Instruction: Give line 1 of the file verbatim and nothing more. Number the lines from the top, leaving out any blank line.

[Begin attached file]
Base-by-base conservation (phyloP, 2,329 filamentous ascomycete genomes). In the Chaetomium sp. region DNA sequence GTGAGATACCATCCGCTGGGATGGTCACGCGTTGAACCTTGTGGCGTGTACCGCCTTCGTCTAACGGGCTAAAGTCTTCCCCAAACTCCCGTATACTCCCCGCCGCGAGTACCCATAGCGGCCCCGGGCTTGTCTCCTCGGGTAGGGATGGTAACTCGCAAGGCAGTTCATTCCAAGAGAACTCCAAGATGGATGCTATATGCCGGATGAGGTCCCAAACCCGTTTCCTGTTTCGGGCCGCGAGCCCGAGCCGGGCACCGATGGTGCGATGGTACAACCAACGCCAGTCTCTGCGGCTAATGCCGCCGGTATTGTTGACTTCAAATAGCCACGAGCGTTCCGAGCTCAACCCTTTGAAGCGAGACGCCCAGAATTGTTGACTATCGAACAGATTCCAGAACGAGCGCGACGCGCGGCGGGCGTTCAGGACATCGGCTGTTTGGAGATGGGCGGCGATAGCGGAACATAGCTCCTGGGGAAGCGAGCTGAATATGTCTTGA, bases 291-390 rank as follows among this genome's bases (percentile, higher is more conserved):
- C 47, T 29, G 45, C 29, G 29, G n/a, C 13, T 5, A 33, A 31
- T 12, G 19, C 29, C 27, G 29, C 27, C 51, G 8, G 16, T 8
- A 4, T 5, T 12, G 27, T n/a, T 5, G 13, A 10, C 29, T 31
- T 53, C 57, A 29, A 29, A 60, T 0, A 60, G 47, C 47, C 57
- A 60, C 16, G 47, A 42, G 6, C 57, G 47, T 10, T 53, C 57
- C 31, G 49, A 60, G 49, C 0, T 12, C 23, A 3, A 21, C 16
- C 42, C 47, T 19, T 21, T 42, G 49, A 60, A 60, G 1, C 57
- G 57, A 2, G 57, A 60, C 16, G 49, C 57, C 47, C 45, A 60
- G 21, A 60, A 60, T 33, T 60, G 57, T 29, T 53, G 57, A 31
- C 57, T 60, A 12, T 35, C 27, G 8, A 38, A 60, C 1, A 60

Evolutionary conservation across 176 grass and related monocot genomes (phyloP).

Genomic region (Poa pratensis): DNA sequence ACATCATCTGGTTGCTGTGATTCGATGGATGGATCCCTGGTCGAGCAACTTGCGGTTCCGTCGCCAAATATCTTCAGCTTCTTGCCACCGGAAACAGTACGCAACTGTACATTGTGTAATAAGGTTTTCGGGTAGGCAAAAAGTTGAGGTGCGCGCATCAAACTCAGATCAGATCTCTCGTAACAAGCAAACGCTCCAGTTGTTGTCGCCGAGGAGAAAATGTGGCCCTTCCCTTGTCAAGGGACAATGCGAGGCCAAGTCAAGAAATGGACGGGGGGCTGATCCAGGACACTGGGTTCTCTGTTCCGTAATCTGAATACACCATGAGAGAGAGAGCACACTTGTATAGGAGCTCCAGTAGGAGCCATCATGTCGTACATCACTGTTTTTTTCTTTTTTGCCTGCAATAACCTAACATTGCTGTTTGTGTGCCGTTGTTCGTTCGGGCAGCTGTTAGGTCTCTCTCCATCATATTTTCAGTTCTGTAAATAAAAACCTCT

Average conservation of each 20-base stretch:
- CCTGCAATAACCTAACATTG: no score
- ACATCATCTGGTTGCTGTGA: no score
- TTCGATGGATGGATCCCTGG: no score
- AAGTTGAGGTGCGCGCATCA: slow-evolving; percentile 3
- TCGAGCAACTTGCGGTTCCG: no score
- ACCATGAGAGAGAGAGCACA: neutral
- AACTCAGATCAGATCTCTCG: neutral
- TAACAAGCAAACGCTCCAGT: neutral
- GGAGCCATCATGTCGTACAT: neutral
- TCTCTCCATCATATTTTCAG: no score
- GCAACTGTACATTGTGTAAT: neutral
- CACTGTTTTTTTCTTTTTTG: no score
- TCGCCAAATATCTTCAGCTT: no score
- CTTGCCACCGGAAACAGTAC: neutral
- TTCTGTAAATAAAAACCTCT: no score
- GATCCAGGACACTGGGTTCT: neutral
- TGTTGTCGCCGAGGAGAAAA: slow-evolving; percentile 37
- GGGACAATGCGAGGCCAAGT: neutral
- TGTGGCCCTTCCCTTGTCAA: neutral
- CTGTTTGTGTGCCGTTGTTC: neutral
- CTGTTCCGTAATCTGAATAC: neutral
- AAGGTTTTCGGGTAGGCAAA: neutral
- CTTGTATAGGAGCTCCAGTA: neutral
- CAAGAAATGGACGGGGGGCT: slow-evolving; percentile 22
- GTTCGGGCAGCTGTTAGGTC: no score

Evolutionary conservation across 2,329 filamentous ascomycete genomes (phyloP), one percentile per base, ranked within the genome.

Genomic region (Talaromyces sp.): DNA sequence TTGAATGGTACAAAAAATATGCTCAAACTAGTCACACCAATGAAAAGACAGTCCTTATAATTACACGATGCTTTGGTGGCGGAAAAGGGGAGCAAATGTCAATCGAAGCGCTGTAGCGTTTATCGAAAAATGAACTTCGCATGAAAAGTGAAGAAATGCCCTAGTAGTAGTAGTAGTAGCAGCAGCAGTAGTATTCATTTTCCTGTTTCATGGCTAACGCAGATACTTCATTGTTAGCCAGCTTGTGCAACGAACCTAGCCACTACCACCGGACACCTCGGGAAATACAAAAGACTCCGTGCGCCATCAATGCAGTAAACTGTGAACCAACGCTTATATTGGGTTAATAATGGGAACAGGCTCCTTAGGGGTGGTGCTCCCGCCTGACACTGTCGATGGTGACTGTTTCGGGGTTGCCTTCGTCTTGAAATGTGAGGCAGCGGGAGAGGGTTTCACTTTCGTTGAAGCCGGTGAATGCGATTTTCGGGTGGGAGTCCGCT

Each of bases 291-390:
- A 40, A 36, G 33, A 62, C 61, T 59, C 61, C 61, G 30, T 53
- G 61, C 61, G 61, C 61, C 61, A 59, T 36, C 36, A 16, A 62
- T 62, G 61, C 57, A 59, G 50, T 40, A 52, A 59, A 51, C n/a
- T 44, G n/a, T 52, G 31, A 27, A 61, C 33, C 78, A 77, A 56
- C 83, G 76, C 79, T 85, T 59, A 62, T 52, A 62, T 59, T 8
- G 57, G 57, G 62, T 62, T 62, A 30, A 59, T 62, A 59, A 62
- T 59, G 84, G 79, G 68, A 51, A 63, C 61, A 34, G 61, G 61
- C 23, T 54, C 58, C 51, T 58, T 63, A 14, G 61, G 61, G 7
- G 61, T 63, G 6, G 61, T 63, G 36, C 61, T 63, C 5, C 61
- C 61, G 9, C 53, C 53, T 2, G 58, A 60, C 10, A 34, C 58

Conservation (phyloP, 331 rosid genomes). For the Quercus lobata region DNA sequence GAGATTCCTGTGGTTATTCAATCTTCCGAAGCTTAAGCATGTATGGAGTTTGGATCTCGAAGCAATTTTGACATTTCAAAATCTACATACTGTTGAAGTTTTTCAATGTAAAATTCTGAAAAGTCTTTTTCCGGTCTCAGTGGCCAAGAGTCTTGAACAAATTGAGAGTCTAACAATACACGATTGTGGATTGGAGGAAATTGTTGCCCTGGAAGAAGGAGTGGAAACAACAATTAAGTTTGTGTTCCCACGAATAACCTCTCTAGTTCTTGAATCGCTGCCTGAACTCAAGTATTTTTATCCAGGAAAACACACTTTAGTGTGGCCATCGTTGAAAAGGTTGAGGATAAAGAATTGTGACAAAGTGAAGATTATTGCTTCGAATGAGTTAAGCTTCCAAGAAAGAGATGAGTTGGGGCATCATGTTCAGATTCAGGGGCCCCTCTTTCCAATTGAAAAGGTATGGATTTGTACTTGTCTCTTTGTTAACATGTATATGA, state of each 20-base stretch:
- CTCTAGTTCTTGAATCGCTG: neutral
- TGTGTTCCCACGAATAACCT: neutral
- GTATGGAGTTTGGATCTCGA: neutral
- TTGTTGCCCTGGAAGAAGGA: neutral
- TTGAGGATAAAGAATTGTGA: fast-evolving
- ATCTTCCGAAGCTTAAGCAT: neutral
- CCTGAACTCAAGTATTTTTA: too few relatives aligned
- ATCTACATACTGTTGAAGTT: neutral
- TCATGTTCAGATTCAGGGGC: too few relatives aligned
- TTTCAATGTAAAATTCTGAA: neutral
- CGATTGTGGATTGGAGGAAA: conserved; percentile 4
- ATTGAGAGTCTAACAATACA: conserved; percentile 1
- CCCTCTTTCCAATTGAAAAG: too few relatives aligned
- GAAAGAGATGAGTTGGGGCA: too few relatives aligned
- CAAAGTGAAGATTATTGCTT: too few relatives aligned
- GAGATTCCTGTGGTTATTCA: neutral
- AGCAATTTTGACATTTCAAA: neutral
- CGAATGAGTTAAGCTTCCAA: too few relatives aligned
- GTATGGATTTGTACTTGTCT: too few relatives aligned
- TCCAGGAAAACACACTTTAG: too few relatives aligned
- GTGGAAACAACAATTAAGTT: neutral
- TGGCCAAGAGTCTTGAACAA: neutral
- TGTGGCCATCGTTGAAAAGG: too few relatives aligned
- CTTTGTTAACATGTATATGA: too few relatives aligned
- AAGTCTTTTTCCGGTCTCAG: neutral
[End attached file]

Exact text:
Base-by-base conservation (phyloP, 2,329 filamentous ascomycete genomes). In the Chaetomium sp. region DNA sequence GTGAGATACCATCCGCTGGGATGGTCACGCGTTGAACCTTGTGGCGTGTACCGCCTTCGTCTAACGGGCTAAAGTCTTCCCCAAACTCCCGTATACTCCCCGCCGCGAGTACCCATAGCGGCCCCGGGCTTGTCTCCTCGGGTAGGGATGGTAACTCGCAAGGCAGTTCATTCCAAGAGAACTCCAAGATGGATGCTATATGCCGGATGAGGTCCCAAACCCGTTTCCTGTTTCGGGCCGCGAGCCCGAGCCGGGCACCGATGGTGCGATGGTACAACCAACGCCAGTCTCTGCGGCTAATGCCGCCGGTATTGTTGACTTCAAATAGCCACGAGCGTTCCGAGCTCAACCCTTTGAAGCGAGACGCCCAGAATTGTTGACTATCGAACAGATTCCAGAACGAGCGCGACGCGCGGCGGGCGTTCAGGACATCGGCTGTTTGGAGATGGGCGGCGATAGCGGAACATAGCTCCTGGGGAAGCGAGCTGAATATGTCTTGA, bases 291-390 rank as follows among this genome's bases (percentile, higher is more conserved):